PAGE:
16 ways to master fall golf, according to our Top 100 Teachers

Golf in the fall presents unique challenges. But fear not, here’s how to play your best in cool, damp, leafy conditions.

The post 16 ways to master fall golf, according to our Top 100 Teachers appeared first on Golf.

Golf in the fall presents unique challenges. But fear not, here’s how to play your best in cool, damp, leafy conditions.

The post 16 ways to master fall golf, according to our Top 100 Teachers appeared first on Golf.

Welcome to Play Smart, a regular GOLF.com game-improvement column that will help you play smarter, better golf.

In many parts of the country, the extreme summer heat is over and autumn is in the air.

You know what that means: leaf piles, pumpkin spice lattes and, yes, fall golf, which just so happens to be one of my favorite kinds of golf.

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But before booking a fall tee time, there are some tips you must know — especially if you live in a place like I do, Seattle, where it’s now darker in the morning (so long, pre-work tee times) and the grass is saturated anytime it rains.

To help prepare players for the fall season, I tapped a few GOLF Top 100 Teachers for guidance. So take a look below at what some of the top instructors in the sport had to say.

How does morning dew in the fall impact your game?

Brian Mogg (Chambers Bay Golf Course): “One of the big keys to fall golf is understanding how in morning, the dew and the temperatures play a large role compared to the afternoon when it’s usually warmer and dry. Morning dew will really hurt roll and distance, meaning players should generally add one more iron to the shot. The afternoon allows for drier, firmer conditions.”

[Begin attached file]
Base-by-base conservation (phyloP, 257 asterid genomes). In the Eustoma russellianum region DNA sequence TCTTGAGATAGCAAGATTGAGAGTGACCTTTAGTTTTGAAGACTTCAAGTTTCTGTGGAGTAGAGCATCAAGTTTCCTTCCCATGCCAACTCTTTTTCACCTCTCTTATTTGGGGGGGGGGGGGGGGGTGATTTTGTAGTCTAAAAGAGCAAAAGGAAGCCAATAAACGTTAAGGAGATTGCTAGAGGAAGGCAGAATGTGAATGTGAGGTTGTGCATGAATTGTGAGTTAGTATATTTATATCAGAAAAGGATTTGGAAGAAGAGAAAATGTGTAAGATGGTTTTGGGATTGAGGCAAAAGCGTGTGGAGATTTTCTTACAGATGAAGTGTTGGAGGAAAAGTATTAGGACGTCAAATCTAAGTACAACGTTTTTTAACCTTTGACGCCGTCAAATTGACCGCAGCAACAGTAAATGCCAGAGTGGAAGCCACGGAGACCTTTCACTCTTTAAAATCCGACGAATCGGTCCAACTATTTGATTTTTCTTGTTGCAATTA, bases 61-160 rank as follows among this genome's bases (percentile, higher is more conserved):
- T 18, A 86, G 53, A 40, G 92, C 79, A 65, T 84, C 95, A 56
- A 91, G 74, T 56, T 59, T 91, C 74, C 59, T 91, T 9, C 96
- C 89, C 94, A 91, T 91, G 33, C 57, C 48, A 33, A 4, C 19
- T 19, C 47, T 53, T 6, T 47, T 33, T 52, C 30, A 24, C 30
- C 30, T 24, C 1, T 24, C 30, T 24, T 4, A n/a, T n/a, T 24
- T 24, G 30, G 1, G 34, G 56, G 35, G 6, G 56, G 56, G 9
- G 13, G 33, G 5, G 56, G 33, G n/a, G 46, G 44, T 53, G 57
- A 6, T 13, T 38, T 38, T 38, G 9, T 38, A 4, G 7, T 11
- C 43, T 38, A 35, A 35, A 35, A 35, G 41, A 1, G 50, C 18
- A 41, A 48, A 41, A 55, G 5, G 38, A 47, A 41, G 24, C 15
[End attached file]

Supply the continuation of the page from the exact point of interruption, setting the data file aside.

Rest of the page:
Sarah Stone (Chevy Chase Club): “Dew affects the ball and club interaction. Any water between the ball and the club reduces friction, so this will impact the direction and launch of your shot.”

Joe Hallett (Vanderbilt Legends Club): “In the rough (and longer grass around the green), the moisture will still be there, so expect a flier while hitting your wedge shots.”

Kevin Weeks (Cog Hill GC): “You should be aware that your iron shots might not spin as much when there’s dew on the ground. As moisture gets between your clubface and the ball, it reduces friction, thus not creating as much spin on the ball as in warmer months.”

Jim Murphy (Sugar Creek CC): “The dew in the morning affects the putting more than anything, since the moisture on the greens will make putts a little slower until it evaporates. Therefore, you need to adjust your speed accordingly, and then adjust again as the dew evaporates.”

So, how best to prepare for cool, damp conditions?

Mogg: “Temperature data shows that, for every 10 degrees of change in the temp, there is a 2-yard differential in shots. As mornings are cooler now (in the 30s and 40s, and then rise to the 60s or 70s), there is a 6-8 yard difference from morning to later afternoon. Combine that with wearing sweaters/vests, there’s now a 10-yard potential for yardage change, depending on when you tee off.”